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Cicero as EvidenceA Historian's Companion$

Andrew Lintott

Print publication date: 2008

Print ISBN-13: 9780199216444

Published to Oxford Scholarship Online: May 2008

DOI: 10.1093/acprof:oso/9780199216444.001.0001

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APPENDIX 6: The De Senectute

APPENDIX 6: The De Senectute

Source:
Cicero as Evidence
Publisher:
Oxford University Press

FOR a helpful guide to this work see the edition of Powell, 1988.

Cicero refers to this work in a letter to Atticus of 11 May 44 as already sent to Atticus and apparently no longer fresh in his own mind (Att. 14. 21. 3). In the list of philosophical works in the introduction to De Divinatione 2, it is said to have been ‘added to the collection’ recently (Div. 2. 3 ‘interiectus est nuper…’). Atticus was reading it and Cicero was revising it in mid‐July 44 (Att. 16. 3. 1). The introduction places it somewhere in the middle of his philosophical writing (‘De ceteris et diximus multa et saepe dicemus’ (Sen. 3) It is a work of a very different style from the Academica, De Finibus, and De Natura Deorum, more akin to the Disputationes Tusculanae, in that it is a rhetorical discourse on a philosophical question rather than a dialogue on philosophical theory. The protagonist is the ‘elder Cato’, the Censor, who ennobled his family in the second century BC. He is portrayed addressing Scipio Aemilianus and Laelius in 150 BC, the year before his death (Sen. 14). Cicero (p.439) remarks that, if the reader finds the work too learned when compared to Cato's other writings, he should attribute this to Cato's well‐attested study of Greek literature in his old age (Sen. 3). However, the majority of the discourse derives from practical moralizing rather than Greek philosophy, and, like a Ciceronian speech, regularly employs anecdote and example rather than strict reasoning. Use of history leads to a concern, unusual in the Ciceronian dialogues, for accurate and explicit chronology (Sen. 14, 19, 30, 41–2, 50, 60), which is perhaps at the same time a compliment both to Atticus' chronography and to Cato's own services to history.

Cato lists four chief reasons to think old age unhappy: first, because it is an impediment to activity, secondly, because it makes the body weak, thirdly, because it deprives one of almost all pleasures, fourthly, because it is not far from death (Sen. 15). He has earlier dismissed a reason allegedly pleaded by two contemporary consulars, that old men are spurned by those who used to cultivate them—one which we express now by saying that old people become invisible—arguing that this is the fault of their character, not of their age (Sen. 7; he returns to this in 25–6). When Laelius suggests that old age is fine for a man of Cato's wealth and status, but this is not the privilege of many, Cato's answer is that the wise man cannot fail to tolerate old age in poverty but the supremely rich man without wisdom cannot fail to find it burdensome. Exercise of virtue is everything (Sen. 8–9). He later cites in his support the behaviour of Ennius when he was old and poor (Sen. 14). As to the chief objections to old age, he has no difficulty in finding examples of men who were active when old, including himself (Sen. 15–33). According to nature, physical weakness in old age is compensated by mental strength (33–8). Nor is the loss of pleasures significant: one chiefly loses the corrupting pleasures or rather observes them at a distance rather than dangerously close (39–50). Above all, there are the pleasures of agriculture to enjoy (51–60).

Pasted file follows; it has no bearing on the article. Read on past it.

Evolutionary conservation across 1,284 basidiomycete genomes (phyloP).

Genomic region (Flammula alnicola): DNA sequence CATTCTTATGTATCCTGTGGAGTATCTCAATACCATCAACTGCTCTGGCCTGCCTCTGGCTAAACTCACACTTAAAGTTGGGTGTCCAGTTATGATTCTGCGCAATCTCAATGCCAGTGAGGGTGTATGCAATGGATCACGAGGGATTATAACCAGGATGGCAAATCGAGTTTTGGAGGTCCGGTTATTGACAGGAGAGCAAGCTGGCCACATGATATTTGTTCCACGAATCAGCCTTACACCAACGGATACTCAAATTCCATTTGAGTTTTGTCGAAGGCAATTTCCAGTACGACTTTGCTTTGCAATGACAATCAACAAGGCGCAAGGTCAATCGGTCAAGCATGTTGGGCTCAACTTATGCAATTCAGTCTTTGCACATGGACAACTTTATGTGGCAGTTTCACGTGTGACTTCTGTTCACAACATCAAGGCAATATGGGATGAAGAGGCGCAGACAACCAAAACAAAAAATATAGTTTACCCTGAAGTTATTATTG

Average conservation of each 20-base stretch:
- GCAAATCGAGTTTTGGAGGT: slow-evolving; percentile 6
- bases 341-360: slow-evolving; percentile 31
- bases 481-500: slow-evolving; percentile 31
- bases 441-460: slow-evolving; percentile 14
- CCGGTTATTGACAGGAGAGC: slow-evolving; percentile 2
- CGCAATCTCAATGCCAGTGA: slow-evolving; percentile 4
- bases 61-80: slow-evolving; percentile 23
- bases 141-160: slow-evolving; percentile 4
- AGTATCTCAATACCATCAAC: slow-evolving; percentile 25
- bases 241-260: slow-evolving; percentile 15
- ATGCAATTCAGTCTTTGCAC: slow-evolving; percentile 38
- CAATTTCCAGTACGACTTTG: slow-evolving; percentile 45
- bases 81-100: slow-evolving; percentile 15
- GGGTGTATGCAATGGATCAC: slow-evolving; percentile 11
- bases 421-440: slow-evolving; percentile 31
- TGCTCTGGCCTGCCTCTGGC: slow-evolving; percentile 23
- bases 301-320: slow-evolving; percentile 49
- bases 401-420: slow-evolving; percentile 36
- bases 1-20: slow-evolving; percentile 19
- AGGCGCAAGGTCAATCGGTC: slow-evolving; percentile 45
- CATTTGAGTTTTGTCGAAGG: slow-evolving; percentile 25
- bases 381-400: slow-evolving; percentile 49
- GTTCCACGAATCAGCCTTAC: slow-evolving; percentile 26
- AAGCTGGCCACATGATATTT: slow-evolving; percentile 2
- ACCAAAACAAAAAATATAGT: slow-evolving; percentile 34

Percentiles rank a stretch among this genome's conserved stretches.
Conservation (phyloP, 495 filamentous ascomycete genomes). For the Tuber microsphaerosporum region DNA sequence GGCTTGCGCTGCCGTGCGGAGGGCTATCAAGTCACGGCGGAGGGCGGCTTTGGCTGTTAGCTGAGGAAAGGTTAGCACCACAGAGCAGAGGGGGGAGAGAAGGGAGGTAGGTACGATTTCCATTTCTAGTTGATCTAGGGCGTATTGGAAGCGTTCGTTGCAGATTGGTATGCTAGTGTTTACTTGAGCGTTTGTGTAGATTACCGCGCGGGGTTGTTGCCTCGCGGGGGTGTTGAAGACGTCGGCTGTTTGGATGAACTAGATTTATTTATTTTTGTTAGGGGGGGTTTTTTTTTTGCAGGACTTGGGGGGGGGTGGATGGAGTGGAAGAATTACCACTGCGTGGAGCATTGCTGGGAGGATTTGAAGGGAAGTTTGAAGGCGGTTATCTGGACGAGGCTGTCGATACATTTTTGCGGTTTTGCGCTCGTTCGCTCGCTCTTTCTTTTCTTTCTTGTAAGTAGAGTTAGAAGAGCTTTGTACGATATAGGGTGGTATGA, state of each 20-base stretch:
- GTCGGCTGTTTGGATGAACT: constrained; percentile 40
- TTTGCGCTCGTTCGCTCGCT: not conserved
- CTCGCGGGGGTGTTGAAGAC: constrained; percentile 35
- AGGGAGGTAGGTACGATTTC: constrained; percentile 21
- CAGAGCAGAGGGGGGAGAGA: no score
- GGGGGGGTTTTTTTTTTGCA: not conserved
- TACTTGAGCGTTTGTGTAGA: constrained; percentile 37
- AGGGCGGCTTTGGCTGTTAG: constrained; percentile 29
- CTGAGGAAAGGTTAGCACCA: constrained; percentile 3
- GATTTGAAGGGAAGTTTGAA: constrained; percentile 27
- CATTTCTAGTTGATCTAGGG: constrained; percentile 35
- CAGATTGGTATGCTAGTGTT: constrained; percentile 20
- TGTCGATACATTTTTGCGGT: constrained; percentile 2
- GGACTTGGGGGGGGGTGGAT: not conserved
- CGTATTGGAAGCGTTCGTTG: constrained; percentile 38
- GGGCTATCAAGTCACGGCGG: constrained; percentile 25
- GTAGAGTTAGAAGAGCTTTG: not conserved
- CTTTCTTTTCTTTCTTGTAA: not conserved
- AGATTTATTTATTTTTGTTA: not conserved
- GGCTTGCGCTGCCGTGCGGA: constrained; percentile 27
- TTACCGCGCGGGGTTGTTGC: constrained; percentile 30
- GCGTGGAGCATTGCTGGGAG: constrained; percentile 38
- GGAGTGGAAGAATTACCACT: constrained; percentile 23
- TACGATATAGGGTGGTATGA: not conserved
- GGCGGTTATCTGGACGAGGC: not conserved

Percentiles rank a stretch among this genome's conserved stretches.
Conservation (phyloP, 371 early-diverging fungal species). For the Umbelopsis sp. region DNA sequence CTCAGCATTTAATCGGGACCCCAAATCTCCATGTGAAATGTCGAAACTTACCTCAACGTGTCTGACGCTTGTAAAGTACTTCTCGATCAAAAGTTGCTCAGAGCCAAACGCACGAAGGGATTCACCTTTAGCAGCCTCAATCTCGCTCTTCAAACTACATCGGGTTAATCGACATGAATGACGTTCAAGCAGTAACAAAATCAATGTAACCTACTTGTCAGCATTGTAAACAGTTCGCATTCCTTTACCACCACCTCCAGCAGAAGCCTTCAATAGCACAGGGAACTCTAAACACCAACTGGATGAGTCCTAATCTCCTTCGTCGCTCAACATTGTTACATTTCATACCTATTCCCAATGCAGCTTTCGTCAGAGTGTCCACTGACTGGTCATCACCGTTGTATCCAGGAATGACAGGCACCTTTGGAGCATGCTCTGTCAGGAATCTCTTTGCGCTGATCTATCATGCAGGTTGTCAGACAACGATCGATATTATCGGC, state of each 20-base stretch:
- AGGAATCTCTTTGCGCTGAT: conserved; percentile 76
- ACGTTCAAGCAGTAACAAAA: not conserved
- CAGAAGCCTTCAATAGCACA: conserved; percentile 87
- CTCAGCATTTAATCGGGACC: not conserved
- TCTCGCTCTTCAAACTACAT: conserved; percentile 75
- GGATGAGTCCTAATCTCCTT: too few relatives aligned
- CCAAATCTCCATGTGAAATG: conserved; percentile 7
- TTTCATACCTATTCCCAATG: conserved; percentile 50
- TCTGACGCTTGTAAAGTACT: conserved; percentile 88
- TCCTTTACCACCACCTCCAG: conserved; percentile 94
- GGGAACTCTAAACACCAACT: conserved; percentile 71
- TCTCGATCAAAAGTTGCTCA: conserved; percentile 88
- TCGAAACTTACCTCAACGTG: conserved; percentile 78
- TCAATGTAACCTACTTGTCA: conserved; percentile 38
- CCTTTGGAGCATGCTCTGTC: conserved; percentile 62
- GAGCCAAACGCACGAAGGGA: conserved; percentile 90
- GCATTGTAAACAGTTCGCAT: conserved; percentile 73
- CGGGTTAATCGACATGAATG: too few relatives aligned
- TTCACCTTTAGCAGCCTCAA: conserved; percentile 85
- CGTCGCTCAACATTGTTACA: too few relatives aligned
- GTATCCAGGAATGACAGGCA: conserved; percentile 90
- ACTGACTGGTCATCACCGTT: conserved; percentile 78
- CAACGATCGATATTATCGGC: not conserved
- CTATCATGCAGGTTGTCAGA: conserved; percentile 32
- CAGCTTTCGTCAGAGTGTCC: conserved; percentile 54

Cato finally discusses the proximity of death. He begins by arguing that if it extinguishes the soul, it is to be thought unimportant, while if it leads to an eternal future, it is to be desired: the young die as well as the old, but dying in a mature old age is according to nature (66–72). Finally, he turns to philosophical theory and produces Platonic and Pythagorean ideas about the immortality of the soul (77–85), though for him this does not seem to include a belief in the transmigration of souls, since he argues that in any case no one would want to go though the toils and tribulations of life a second time (83). Cato's career was of course crowned with political eminence, riches, and literary success. At the same time he saw the Romans become masters of the world. The chief sadness was the death of his elder son before him (c.152 BC: Plut. Cato mai. 27. 9; Astin, 1978, 164–5), whom in the dialogue he hopes to meet in the next world (Sen. 84).

The subject of the end of De Senectute is also that of Disputationes Tusculanae book 1, but they are very different in tone. Writing in character, rather than in his own person, seems to allow Cicero to express a more serene and confident view, which he no doubt would like to share, though one cannot see him taking as much pleasure in agriculture as Cato.